If installed properly, concrete is extremely durable and low maintenance. It absorbs and retains heat, it’s wind and water-resistant, and it’s non-combustible. Cracked concrete, on the other hand, is a different story.
One of the main culprits of cracked concrete is known as dry-shrinkage cracking, which can be a real pain during the curing process and will most likely lead to even bigger issues in the future.
Why Does Concrete Shrink?
In order for concrete to hydrate and gain strength over time, the minimum amount of water that is needed is 26 gallons per yard. All water over 26 gallons is only used for pumpability and workability of the concrete mixture.
During the mixing stages, when more water is added than the design requires for a measured slump, it helps to place and work with the concrete. However, the extra water is not used for the hydration process and bleeds out of the concrete. As the water leaves the concrete, it creates a volume change, known as drying shrinkage. If the concrete is not strong enough during the curing process to withstand the tensile forces of this volume change, the concrete will crack.
Why Does Concrete Shrinkage Cause Cracks?
There are many reasons that may cause concrete to crack:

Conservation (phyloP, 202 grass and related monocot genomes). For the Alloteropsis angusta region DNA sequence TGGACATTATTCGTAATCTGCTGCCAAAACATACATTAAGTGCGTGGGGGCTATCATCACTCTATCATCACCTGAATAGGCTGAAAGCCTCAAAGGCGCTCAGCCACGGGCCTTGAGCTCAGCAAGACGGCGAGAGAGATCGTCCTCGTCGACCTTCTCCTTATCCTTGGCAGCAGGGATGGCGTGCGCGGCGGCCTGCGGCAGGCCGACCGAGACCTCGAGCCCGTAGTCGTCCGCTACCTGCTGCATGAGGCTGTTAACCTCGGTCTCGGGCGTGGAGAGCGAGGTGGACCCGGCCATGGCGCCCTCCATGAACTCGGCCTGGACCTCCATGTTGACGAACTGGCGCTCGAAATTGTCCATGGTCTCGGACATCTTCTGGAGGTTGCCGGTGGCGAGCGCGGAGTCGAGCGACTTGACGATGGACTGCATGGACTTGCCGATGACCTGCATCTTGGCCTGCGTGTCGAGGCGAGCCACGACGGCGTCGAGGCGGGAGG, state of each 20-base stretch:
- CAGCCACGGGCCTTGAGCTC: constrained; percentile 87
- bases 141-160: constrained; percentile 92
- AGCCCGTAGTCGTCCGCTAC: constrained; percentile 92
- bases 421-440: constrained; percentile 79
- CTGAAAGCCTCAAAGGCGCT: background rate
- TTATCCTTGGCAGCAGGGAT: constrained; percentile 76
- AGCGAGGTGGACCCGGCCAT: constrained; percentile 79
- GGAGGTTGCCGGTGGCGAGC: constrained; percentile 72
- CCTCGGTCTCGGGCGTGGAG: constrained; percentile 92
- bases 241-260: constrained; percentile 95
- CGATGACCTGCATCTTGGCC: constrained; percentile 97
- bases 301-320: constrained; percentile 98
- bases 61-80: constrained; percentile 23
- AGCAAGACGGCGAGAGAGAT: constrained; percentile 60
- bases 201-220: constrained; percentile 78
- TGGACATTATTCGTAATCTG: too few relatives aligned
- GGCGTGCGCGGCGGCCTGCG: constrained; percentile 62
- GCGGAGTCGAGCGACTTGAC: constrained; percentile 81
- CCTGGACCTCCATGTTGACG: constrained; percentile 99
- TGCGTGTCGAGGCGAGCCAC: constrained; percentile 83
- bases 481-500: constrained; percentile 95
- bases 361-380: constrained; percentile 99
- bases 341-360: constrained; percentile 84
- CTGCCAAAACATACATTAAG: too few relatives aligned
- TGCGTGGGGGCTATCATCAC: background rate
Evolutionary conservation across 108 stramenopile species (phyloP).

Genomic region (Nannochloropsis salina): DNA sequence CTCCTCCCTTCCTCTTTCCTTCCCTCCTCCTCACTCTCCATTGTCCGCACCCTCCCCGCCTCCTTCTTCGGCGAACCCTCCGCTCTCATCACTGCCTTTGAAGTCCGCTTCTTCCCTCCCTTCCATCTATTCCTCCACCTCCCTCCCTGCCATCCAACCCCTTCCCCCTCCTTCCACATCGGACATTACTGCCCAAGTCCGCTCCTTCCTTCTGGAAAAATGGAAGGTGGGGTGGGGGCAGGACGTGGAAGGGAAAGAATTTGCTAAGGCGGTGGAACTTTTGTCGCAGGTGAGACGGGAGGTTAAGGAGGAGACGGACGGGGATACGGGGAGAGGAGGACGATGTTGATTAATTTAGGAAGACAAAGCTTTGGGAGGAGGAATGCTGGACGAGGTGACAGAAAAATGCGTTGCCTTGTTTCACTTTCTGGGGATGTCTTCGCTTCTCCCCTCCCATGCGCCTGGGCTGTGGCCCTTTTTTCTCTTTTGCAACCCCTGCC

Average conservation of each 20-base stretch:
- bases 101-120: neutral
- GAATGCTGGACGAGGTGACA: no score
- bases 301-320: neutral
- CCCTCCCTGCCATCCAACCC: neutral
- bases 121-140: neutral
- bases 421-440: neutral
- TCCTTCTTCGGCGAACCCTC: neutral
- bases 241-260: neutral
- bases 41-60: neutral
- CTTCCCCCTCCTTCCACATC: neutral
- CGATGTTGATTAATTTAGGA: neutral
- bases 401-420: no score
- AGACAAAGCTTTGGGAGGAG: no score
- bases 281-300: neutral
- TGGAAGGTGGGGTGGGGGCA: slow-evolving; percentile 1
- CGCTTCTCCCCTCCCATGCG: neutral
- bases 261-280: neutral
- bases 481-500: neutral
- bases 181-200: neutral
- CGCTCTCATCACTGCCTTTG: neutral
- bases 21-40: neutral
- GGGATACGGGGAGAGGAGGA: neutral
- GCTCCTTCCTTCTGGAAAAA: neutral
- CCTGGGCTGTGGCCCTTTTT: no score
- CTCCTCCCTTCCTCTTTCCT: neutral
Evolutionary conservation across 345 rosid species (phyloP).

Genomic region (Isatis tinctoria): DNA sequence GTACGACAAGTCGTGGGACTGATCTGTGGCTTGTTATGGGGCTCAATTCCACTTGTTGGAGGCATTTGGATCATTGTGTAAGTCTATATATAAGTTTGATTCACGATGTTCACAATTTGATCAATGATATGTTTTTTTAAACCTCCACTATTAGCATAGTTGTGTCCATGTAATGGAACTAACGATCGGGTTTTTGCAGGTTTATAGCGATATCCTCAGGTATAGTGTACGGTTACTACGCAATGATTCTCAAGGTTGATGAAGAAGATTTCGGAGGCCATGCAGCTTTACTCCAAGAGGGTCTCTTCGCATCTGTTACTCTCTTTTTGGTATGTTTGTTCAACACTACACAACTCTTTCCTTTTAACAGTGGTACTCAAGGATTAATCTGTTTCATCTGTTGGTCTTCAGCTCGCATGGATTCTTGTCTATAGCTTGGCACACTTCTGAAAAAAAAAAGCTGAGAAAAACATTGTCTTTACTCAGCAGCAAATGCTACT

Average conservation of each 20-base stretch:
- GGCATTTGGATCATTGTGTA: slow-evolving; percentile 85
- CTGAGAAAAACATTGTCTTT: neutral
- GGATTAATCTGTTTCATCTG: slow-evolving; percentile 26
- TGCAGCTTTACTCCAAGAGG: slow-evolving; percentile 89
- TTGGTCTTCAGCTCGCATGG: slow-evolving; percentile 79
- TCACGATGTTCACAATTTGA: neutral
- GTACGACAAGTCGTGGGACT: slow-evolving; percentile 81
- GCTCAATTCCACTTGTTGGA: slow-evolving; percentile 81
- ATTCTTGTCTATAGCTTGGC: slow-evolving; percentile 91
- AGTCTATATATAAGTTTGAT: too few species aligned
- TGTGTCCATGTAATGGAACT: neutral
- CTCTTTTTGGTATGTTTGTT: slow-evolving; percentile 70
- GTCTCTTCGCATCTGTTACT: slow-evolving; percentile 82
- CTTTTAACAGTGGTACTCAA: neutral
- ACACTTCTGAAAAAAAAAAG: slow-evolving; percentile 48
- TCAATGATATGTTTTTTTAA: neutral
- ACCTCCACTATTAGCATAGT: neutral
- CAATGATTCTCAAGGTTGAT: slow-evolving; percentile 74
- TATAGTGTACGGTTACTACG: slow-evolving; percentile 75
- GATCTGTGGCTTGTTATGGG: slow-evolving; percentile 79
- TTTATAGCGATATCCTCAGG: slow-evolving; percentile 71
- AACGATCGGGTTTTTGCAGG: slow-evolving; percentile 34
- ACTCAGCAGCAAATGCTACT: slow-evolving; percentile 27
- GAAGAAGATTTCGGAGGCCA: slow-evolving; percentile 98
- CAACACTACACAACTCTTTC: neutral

- On a very hot and windy day, the surface of the concrete may lose moisture faster than the concrete can tolerate and cause surface shrinkage, known as plastic shrinkage cracking. This can occur throughout the initial setting to final setting phases of the concrete-curing process. The cracking is only on the surface and is not full depth.
- As the concrete goes past the final setting time (up to 7 days) the volume change of the concrete occurs as the excess water not used in hydration leaves the concrete. This type of cracking is typically full depth and can be controlled by placing joints within 8 foot to 12-foot square layouts to force this cracking to occur with aesthetics instead of random placement.
- When the top of the concrete is drying faster than the bottom of the concrete, this can cause what is known as thermal differential cracking. This type of cracking is very distinctive as the cracking appears to tear with wide gaps and has a very jagged edge in appearance.
How Is Concrete Shrinkage Prevented?
Maintaining the appropriate mix design water-cement ratios is critical to reducing the potential for concrete shrinkage cracking. If an increase in workability is desired, look into admixtures to increase your slump and not water. Understand that ambient conditions will affect the concrete such as high heat and low humidity. Make sure the subgrade is moistened and not dry, as this can cause the water to leave quickly as it gets absorbed in dry soil. If you are using rebar, cool down the rebar prior to placing. All of this can be helped by immediately curing the surface of the concrete with a moisture evaporation inhibitor or curing compound. With G3 Quality’s expertise in concrete placement, we can assist in creating a checklist to help reduce the chances of cracking on your project.
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